Oeuf Couture. Acrylic Paint, Iridescent Acrylic Inks & Glitter

Oeuf Couture. Acrylic Paint, Iridescent Acrylic Inks & Glitter

Oeuf Couture. Acrylic Paint, Iridescent Acrylic Inks & Glitter

Oeuf Couture. Acrylic Paint, Iridescent Acrylic Inks & Glitter

Debra Joyce Dawson

Pataskala, OH



2006  Capital University
1996  Denison University
1996  Columbus College of Art & Design
1984  Anne Arundel Community College

Solo Exhibitions

2016  Sharon Weiss Gallery (8th solo exhibition)
2013   Markay Cultural Arts Center
2012   West Liberty University
2009  Zanesville Museum of Art

Group Exhibitions

2015   Trailside Galleries (Scotsdale, AZ)
           Eckert & Ross Fine Art (Indiana)
2014   Springfield Museum of Art (Springfield, OH)
2012   Wexford, Ireland
2011    Riffe Gallery (Columbus, OH)
2010   Richland Fine Art (Nashville, TN)
           Richmond Art Museum (Richmond, IN)
2009  Sage Creek Gallery (Santa Fe, NM)

Selected Collections

Don Grote (Donato's Pizza)
Hon. Arnold Schwarzenegger
La Grande Vigne, Brittany, France
Richmond Art Museum (Richmond, IN)
Columbus Museum of Art
Ohio Arts Council
Ohio Supreme Court
Hiawatha National Forest
University Hospital (Baltimore, MD)

Artist Statement

After contemplating many ideas for my egg, I finally decided to paint dresses.  Painting dresses is fun, but not all dresses are created equal.  Only the world of haute couture with its imaginative designers like Dior, Gabbiano, and James, could live up to the opulence displayed in the Imperial Russian Easter eggs produced by Peter Carl Fabergé.  This encouraged me to add a little bling to my egg.  I love bling!  Since I couldn’t use the diamonds and gold of Fabergé, or even crystals, glitter had to do.  I imagined my egg sparkling in the lighting of a museum, in the way Fabergé’s eggs do.  But there was fear - if I put glitter onto the egg and it didn’t work, I would ruin all the hours of painting that took place beforehand.  Then what?  The words of fashion guru, Tim Gunn, came to mind, “Make it work.”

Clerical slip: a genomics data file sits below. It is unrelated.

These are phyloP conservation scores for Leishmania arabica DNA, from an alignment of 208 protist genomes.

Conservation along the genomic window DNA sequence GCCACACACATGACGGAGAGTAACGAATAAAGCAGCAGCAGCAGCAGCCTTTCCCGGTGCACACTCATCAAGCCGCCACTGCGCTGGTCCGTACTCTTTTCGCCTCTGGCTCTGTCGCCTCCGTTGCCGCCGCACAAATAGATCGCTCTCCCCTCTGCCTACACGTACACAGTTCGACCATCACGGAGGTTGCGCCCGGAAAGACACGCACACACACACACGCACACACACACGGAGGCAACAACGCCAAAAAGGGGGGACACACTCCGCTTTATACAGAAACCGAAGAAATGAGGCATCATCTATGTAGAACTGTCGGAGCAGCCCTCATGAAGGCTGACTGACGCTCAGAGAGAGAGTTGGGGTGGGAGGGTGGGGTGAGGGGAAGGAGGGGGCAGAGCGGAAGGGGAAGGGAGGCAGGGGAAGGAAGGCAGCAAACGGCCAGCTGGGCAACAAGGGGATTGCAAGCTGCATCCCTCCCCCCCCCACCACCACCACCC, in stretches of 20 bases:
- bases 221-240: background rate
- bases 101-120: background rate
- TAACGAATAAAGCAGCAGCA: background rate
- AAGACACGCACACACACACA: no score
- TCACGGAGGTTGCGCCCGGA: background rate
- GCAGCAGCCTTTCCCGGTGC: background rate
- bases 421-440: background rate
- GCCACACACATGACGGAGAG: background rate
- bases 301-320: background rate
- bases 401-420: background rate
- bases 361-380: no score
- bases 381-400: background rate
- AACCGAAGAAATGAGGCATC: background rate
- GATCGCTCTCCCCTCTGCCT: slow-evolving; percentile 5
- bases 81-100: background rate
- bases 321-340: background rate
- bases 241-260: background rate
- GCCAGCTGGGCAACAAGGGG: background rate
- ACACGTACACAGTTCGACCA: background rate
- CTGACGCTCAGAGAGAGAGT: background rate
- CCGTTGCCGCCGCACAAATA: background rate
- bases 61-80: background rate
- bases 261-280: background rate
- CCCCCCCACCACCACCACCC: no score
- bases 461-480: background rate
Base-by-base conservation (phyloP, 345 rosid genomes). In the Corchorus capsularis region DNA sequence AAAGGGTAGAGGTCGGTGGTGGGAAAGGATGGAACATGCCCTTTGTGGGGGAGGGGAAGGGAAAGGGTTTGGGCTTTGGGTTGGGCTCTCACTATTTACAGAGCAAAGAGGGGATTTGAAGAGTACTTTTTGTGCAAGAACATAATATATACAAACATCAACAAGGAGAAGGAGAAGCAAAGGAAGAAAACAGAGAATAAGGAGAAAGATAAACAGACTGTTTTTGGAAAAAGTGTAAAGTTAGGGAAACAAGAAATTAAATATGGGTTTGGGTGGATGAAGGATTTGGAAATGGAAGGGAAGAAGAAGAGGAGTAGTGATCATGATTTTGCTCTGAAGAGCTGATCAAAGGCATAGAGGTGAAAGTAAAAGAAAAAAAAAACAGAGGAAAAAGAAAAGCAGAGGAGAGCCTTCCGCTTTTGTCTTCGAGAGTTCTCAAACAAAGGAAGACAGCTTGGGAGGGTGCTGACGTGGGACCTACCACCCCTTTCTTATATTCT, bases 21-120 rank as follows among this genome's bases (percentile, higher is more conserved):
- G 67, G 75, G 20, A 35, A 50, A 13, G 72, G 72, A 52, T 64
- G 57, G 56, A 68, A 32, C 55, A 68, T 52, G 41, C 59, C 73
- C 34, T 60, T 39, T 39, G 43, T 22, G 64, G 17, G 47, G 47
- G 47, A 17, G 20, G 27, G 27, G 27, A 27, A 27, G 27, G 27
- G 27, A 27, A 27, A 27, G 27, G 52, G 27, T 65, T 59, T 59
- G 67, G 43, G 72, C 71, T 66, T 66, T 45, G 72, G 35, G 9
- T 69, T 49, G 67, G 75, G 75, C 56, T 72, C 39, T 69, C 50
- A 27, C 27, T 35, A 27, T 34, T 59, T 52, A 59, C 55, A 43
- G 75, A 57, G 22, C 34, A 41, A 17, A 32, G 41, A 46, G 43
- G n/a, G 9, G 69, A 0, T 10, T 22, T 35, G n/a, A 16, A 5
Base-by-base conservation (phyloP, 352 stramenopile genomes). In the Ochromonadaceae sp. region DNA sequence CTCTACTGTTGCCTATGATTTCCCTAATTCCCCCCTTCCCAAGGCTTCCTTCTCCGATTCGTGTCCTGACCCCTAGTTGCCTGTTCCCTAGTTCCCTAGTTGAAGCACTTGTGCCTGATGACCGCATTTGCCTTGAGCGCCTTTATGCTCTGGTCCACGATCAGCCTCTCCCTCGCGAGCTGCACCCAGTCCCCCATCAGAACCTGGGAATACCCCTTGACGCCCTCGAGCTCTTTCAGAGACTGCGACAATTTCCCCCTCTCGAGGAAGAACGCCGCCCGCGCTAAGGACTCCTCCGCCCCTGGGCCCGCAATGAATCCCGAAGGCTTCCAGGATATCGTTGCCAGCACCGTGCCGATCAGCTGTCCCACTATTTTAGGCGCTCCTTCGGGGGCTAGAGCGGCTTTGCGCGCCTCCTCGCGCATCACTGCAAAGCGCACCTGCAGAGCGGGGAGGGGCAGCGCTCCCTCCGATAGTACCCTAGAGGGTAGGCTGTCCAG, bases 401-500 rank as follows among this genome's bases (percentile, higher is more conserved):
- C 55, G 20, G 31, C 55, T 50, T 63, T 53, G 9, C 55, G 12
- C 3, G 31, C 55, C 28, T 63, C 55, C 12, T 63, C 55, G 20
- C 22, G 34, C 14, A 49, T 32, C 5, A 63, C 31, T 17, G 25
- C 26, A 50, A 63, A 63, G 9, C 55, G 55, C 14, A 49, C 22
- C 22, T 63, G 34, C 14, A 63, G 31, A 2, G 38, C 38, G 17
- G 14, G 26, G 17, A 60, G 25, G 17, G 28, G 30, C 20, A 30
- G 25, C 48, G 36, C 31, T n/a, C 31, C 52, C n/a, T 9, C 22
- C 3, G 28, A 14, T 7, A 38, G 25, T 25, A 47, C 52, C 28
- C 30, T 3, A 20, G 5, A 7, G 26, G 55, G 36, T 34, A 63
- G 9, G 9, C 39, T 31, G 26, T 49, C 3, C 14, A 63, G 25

In a way this project, painting dresses on an ostrich egg, was an extension of my “27 Dresses Series”, which was born after the Royal Wedding of Kate & Wills, and, of course, took its title from the movie of the same name.  Only this work was different in every way.  I wasn’t standing on the street outside a dress shop, nor was I using oil paints on a flat surface.

My original intention was to use my preferred medium, oil paints, so I first covered the eggshell with two coats of clear gesso.  At times I was sorry that I hadn’t left the shell in its natural state, but in the end, it wound up being covered with glue and glitter anyway.  The materials that I wound up using were the dreaded acrylics that I learned to loath so many years ago in color class.  I hadn’t used them for 30 years because they always dry a slightly different color than the one that you mix.  But, I wanted something that would dry quickly, and something that would be compatible with the iridescent acrylic inks that I’d just discovered.  They worked perfectly together - I could place either one on top of the other, or mix them together and get a totally different kind of look than either had separately.  I wasn’t sure how that glitter would work, I just knew that my egg needed it.